Researchers get to the root of weedy rice’s aggressiveness

weedy rice roots

New imaging techniques allow researchers to consider how weedy rice plants have repeatedly evolved root systems that may convey a competitive advantage — photo by Christopher Topp, Donald Danforth Plant Science Center

Weedy rice is neither wild rice nor commercial rice, but instead rice gone rogue that has shed some traits important to people.

It also is an incredibly aggressive, potentially detrimental weed that pops up almost everywhere rice is grown, and it can reduce crop yields by more than 80 percent if it invades a field.

Researchers from Washington University in St. Louis and the Donald Danforth Plant Science Center used a new imaging technique to reveal a takeover strategy that has worked for weedy rice over and over again: roots that minimize below-ground contact with other plants.

“Weedy rice may have evolved a go-it-alone ‘cheater’ root growth strategy that could allow it to exploit the nutrient-sharing soil environment of rice fields,” says Kenneth Olsen, biology professor in Arts & Sciences at Washington University and senior author on a paper in the journal, “New Phytologist.”

“We tend to think of competition occurring above ground because that’s the part of the plant we see. But that’s only half the plant,” Olsen say. “It’s the ‘hidden half’ — i.e., the root system — that plays a critical role in some of the most important aspects of plant growth and survival, including water uptake and competition for essential nutrients like nitrogen and phosphorous.”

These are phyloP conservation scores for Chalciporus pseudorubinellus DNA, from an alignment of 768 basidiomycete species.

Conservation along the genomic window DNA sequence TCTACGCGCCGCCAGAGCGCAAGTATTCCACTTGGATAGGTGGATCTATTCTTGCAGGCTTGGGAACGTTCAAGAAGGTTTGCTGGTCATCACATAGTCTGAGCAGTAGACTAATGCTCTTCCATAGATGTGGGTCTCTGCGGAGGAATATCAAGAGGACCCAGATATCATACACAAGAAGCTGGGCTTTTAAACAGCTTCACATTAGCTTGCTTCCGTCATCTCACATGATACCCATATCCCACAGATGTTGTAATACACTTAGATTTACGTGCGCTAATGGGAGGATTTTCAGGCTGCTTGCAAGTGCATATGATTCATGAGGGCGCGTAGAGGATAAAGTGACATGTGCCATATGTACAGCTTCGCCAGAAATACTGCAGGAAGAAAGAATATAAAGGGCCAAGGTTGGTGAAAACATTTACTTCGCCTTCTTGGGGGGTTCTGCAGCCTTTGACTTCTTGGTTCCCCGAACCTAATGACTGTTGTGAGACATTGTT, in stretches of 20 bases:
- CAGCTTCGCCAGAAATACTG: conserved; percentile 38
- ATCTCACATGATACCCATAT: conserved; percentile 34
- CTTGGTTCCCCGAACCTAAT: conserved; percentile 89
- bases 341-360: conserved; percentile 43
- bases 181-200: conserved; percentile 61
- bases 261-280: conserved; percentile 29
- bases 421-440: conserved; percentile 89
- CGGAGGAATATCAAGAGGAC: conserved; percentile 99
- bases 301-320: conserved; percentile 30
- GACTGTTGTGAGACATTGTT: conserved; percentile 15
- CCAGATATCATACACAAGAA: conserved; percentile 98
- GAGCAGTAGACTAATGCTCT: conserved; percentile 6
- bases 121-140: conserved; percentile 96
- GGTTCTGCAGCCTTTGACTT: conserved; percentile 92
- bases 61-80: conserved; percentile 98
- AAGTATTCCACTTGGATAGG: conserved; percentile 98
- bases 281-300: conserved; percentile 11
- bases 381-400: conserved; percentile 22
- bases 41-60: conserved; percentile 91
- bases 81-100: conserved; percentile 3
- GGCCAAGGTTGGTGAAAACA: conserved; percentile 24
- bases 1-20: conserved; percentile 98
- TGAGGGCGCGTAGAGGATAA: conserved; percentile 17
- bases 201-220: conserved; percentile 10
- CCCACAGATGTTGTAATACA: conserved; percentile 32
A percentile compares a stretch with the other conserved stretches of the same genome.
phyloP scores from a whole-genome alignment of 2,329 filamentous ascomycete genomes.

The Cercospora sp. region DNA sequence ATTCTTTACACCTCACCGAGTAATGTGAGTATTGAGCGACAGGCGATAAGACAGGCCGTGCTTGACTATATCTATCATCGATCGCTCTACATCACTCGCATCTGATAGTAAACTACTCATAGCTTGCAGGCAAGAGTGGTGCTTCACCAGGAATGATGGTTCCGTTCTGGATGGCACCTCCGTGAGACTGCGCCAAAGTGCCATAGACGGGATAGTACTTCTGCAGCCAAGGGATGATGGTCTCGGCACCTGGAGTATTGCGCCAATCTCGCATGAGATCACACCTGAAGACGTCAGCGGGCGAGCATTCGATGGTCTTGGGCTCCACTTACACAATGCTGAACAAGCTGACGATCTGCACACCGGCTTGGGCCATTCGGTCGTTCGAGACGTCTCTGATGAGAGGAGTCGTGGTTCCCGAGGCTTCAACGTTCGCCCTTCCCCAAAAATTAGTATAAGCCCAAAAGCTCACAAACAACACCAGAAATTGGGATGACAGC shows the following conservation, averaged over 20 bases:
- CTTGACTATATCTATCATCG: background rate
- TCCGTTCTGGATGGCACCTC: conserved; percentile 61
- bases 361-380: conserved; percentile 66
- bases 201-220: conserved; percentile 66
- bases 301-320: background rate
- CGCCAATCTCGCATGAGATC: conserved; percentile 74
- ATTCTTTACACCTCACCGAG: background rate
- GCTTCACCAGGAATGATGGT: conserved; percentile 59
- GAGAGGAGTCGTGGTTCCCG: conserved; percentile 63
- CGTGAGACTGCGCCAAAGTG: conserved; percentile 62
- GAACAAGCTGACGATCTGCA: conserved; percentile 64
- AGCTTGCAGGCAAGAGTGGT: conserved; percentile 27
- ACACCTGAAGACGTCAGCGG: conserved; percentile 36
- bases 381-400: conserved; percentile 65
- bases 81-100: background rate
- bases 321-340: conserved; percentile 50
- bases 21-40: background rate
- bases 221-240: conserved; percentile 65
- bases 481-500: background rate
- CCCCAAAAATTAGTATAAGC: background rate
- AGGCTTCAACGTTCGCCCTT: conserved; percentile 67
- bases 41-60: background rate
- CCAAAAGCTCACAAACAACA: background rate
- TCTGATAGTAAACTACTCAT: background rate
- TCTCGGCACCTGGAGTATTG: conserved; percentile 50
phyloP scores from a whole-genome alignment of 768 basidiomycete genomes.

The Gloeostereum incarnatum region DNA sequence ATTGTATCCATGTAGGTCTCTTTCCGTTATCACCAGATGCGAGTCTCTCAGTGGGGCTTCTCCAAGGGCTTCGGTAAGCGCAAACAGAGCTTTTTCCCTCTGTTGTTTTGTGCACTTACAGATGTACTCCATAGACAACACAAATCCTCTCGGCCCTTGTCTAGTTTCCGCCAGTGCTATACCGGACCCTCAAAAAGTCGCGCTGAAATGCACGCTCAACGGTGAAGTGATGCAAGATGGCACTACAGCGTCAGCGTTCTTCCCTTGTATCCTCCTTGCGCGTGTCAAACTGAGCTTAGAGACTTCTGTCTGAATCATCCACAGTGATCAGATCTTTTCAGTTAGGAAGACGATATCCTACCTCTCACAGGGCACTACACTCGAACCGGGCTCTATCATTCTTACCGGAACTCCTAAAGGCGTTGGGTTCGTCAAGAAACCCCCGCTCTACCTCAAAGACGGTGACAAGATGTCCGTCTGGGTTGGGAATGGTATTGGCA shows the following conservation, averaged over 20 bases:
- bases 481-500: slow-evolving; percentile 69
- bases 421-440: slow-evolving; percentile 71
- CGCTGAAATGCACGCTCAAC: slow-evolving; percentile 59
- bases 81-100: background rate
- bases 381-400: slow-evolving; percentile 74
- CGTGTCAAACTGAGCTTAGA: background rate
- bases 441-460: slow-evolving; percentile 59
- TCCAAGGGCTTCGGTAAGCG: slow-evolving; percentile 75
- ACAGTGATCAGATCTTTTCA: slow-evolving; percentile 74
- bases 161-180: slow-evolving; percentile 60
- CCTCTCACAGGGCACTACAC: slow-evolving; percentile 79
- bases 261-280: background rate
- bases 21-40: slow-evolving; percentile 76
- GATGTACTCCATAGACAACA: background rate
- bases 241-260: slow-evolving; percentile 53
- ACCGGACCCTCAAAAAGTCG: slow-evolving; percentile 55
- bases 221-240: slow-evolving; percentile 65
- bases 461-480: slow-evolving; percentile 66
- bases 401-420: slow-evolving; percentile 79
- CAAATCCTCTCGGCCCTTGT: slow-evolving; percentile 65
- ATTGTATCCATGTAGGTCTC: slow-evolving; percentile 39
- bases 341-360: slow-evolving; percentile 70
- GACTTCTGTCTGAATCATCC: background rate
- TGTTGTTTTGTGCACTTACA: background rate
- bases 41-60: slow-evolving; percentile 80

By some estimates, root growth is actually a more important determinant of competitive success than above-ground growth, Olsen says.

“This appears to be particularly true for agricultural weeds such as weedy rice, which compete against crop varieties in agricultural fields,” he says.

A look underground

kenneth olsen

Biologist Kenneth M. Olsen (right) in the greenhouse — photo courtesy Washington University

Scientists are only just beginning to get their first realistic glimpses of how root growth and below-ground root interactions affect a plant’s ability to compete for resources. In the past, they couldn’t get a decent look at a root system without digging it up, which inevitably damages it, or by growing plants in very artificial conditions, such as sandwiched between two glass plates.

For this study, researchers compared the roots of two independently evolved types of weedy rice that occur in the same rice fields in the southern United States. Using new imaging techniques, including a semi-automated optical tomography approach developed by Christopher Topp at the Donald Danforth Plant Science Center, the researchers took more than 70 photographs of the root systems of each of 671 different weedy rice plants.

Then they modeled the pictures in 3D to create 360-degree digital maps of their roots.

The researchers used a variety of algorithms they developed to analyze 98 physical traits — including root depth, root system width, certain exploratory traits and root-soil angles.

They also conducted genetic analyses to track the weeds’ separate paths from their domesticated pasts to their persona-non-grata status in the rice fields of today.

“Natural selection says that they (the two types of weedy rice) should respond to this environment by evolving similar traits,” says Marshall Wedger, a doctoral candidate in Olsen’s laboratory and first author on the paper. “They did evolve similar traits in response to similar environmental pressures, but they did so using very different genetic mechanisms.”

The new study shows how two independently evolved weedy rice strains have convergently arrived at a similar pattern of root growth that may play a role in their ability to outcompete cultivated rice for soil nutrients.

“By looking at the genetic basis of weedy rice evolution, we can see whether — at the genetic level — there’s more than one way to evolve a weed,” Olsen says. “What we find, both for above-ground traits and now with this study for below-ground traits, is that the answer is a definitive yes.”

Washington University contribute this article.